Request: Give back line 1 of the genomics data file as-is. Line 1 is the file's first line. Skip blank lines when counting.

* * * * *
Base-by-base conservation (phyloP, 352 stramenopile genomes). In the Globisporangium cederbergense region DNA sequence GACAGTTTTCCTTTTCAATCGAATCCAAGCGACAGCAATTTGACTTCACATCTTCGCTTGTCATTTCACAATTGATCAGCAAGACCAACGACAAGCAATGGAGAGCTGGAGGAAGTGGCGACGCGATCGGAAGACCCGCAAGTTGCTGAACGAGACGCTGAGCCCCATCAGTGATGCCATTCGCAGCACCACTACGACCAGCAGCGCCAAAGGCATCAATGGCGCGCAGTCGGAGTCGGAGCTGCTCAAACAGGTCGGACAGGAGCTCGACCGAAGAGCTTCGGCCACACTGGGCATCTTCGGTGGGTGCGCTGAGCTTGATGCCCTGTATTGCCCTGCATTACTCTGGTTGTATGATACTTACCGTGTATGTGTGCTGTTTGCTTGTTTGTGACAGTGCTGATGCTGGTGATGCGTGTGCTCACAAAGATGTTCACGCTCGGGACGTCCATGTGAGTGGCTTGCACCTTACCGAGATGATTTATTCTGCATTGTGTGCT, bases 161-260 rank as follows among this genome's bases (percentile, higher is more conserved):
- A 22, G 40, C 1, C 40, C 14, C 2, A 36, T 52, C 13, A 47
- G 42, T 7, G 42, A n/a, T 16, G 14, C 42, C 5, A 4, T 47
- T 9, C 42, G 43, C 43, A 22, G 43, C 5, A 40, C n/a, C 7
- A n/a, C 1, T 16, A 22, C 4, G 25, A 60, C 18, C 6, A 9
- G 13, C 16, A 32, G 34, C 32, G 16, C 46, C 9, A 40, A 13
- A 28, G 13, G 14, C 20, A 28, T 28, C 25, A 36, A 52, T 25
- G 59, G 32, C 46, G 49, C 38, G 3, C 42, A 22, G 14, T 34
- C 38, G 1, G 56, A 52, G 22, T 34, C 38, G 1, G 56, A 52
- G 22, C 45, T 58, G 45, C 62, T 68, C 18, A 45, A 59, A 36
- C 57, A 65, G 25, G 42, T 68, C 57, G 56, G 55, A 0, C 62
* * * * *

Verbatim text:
Base-by-base conservation (phyloP, 352 stramenopile genomes). In the Globisporangium cederbergense region DNA sequence GACAGTTTTCCTTTTCAATCGAATCCAAGCGACAGCAATTTGACTTCACATCTTCGCTTGTCATTTCACAATTGATCAGCAAGACCAACGACAAGCAATGGAGAGCTGGAGGAAGTGGCGACGCGATCGGAAGACCCGCAAGTTGCTGAACGAGACGCTGAGCCCCATCAGTGATGCCATTCGCAGCACCACTACGACCAGCAGCGCCAAAGGCATCAATGGCGCGCAGTCGGAGTCGGAGCTGCTCAAACAGGTCGGACAGGAGCTCGACCGAAGAGCTTCGGCCACACTGGGCATCTTCGGTGGGTGCGCTGAGCTTGATGCCCTGTATTGCCCTGCATTACTCTGGTTGTATGATACTTACCGTGTATGTGTGCTGTTTGCTTGTTTGTGACAGTGCTGATGCTGGTGATGCGTGTGCTCACAAAGATGTTCACGCTCGGGACGTCCATGTGAGTGGCTTGCACCTTACCGAGATGATTTATTCTGCATTGTGTGCT, bases 161-260 rank as follows among this genome's bases (percentile, higher is more conserved):